“If she was belligerent, if you will, if she was like that, she wouldn’t have made it three steps into my store. I don’t tolerate any of that, whatsoever,” said Hicks, who told Westall to come back later after she asked if there was any leftover food she could have.
“She was very polite, very cordial for her age. When she came back I was going to offer her a job, but never got the chance,” said Hicks, who claimed he had offered jobs in the past to people who appeared to be “down on their luck.”
Hicks, like other people in the shopping center, noticed the weapon carried by Westall.
He said he quickly realized, however, that it could not be a real weapon or an actual extended ammunition clip.
“There’s no way that the pants she was wearing would have supported it,” said Hicks.
Perry, who, according to SAPD records, was leaving a donut shop in the same complex, backed out of his parking spot and made contact with Westall less than a minute after his SAPD vehicle began moving.
Perry, who was wearing a body-worn camera, did not activate it or the COBAN in his vehicle, according to City Attorney Andy Segovia.
There is no body-worn camera footage of the fatal incident.
“The city received a demand from Ms. Westall’s family’s attorney, who admits Ms. Westall represented she was carrying a weapon. Given the family’s demand, the city will refrain from further comment,” in an email statement sent by a city spokesperson July 8 attributed to Segovia.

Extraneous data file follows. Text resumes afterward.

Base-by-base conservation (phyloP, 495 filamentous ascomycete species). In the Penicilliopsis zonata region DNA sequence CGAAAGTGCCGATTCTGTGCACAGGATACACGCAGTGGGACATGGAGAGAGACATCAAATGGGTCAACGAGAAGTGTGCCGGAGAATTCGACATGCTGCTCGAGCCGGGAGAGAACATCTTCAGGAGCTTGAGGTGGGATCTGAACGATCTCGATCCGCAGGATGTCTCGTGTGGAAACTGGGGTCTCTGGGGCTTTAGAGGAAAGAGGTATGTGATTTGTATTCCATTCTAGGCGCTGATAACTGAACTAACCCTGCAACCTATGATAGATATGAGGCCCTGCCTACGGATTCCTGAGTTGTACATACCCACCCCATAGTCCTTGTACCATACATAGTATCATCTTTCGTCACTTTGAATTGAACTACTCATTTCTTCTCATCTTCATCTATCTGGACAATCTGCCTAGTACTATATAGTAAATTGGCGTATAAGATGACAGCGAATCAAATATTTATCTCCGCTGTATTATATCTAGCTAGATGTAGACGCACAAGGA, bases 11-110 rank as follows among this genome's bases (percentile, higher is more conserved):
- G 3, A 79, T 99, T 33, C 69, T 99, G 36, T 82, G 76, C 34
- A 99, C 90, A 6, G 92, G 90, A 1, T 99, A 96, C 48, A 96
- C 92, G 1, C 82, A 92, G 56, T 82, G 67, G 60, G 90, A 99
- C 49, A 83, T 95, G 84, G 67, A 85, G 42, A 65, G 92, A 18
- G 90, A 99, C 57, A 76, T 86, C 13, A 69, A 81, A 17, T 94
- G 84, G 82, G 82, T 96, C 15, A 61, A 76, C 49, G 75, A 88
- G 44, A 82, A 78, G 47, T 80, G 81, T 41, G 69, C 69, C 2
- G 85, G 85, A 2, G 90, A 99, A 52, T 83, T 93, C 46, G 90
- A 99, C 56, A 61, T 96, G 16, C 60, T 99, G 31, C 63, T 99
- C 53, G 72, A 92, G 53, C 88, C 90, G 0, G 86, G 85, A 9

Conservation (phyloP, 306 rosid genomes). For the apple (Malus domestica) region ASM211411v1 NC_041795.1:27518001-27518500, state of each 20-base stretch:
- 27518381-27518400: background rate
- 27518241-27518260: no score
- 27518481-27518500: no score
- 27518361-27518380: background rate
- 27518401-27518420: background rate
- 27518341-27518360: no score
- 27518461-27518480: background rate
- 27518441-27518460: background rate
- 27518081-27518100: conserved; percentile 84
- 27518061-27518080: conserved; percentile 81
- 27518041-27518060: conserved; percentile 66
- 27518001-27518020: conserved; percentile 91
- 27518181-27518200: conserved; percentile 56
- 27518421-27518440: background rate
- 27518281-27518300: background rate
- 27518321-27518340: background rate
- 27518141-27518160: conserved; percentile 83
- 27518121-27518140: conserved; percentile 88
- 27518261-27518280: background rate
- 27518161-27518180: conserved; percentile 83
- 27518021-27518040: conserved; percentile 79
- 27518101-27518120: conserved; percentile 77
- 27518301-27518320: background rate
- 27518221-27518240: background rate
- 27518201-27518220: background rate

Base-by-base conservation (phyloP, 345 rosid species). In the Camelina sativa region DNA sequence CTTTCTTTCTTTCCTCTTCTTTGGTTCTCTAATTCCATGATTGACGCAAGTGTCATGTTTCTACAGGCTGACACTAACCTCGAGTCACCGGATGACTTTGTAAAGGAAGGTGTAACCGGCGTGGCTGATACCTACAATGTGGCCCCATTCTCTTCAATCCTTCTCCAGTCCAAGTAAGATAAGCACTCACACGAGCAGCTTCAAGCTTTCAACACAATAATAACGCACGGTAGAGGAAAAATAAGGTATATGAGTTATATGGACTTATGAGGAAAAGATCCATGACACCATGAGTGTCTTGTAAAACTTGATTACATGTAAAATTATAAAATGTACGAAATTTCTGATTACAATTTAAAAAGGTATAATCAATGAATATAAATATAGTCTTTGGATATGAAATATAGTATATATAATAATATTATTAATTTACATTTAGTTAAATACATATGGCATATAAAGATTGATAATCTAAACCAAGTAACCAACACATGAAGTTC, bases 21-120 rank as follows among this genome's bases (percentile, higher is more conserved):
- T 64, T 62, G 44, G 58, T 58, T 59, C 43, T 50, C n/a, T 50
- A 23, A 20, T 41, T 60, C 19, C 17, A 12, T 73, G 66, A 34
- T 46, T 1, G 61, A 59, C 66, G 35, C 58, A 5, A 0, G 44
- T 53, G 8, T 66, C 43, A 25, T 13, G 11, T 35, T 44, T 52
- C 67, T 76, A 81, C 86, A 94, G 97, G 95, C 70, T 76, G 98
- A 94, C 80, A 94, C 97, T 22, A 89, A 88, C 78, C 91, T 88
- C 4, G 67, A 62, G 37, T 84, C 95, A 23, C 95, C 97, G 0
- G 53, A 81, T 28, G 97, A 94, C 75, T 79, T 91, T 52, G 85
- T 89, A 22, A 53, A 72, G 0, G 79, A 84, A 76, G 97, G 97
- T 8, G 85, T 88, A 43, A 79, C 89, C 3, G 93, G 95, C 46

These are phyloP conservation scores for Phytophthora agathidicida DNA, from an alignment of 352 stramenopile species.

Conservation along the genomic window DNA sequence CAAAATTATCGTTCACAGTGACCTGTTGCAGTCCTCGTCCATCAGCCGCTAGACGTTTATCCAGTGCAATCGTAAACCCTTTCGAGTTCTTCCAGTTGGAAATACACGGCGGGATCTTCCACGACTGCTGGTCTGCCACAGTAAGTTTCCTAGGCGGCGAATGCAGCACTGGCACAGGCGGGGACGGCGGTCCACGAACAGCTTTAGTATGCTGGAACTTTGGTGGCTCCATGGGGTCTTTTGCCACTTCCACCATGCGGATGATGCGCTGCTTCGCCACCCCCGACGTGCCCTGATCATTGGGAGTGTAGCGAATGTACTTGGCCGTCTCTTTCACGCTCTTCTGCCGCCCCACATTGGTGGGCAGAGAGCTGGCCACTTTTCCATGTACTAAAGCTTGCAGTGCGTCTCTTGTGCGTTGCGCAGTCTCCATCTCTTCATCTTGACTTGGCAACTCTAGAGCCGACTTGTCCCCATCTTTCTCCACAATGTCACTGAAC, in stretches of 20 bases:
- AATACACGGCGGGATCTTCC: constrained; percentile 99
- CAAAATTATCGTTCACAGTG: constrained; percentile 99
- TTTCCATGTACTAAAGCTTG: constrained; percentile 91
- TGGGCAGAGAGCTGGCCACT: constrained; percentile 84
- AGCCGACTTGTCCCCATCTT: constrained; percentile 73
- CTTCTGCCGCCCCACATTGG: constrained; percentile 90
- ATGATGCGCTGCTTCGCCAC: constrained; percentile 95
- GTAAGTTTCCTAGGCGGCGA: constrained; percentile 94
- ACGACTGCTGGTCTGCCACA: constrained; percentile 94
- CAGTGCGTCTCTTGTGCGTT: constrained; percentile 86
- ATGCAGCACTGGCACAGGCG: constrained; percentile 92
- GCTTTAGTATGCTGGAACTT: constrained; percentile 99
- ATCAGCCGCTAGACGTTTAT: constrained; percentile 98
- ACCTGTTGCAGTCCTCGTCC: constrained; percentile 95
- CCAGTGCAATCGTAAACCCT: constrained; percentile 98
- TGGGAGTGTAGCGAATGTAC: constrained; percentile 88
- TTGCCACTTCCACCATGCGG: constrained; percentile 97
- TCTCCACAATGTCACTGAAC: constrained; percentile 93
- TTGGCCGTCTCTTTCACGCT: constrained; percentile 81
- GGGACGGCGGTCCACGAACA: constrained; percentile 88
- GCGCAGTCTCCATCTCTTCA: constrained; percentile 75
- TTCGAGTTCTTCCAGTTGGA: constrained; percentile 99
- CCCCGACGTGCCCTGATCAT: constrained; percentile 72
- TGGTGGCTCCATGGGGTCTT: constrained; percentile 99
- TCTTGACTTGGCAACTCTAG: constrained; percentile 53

The email confirmed the dash camera captured the incident without audio.
The dash camera footage shows Westall stop walking a second after Perry’s vehicle comes to a stop. She then takes a drag from a large vape pen. Six seconds later she raises her hands in the air, the footage shows.
Two seconds later, Westall turns to her right, and the weapon is seen on camera. Perry, in a sworn affidavit signed about four hours after the shooting, said Westall “bladed me and I saw a firearm in her rear waistband.”
The footage shows Westall reach for the gun with her right hand, but she is repeatedly shot without it coming up or pointing toward Perry.
Perry then circles behind Westall and kicks the weapon off-screen.
Westall was pronounced dead at the scene.
Her autopsy report indicates that she had seven distinct gunshot wounds in all, but that it was highly probable one bullet caused more than one injury in some instances.
Dash camera video captured by a person who was driving out of the shopping center shows Perry’s vehicle approach Westall.
While the fatal shooting happens off-screen, that camera captured what sounds like five gunshots.
Cortez said Perry’s actions are more disconcerting when the SAPD footage is zoomed in.
In Cortez’s demand letter sent to the city earlier this year, he said the footage shows Westall trying to explain that she is not in possession of a real weapon.
“You see her say ‘it’s a toy, it’s not real. Wait!’ And then five shots: one, two, three, four, five, including the one as she’s falling that went through her head that killed her,” said Cortez.
Perry, at the time a 23-year veteran of SAPD, wrote in his official affidavit that Westall “put one of her hands behind her back and pulled the firearm from her waistband. I saw the firearm and her demeanor and it appeared as if she was going to shoot me.”
Perry added that he did not remember pulling out his duty weapon but did remember squeezing the trigger and shooting. He wrote that he did not remember Westall saying anything during the encounter.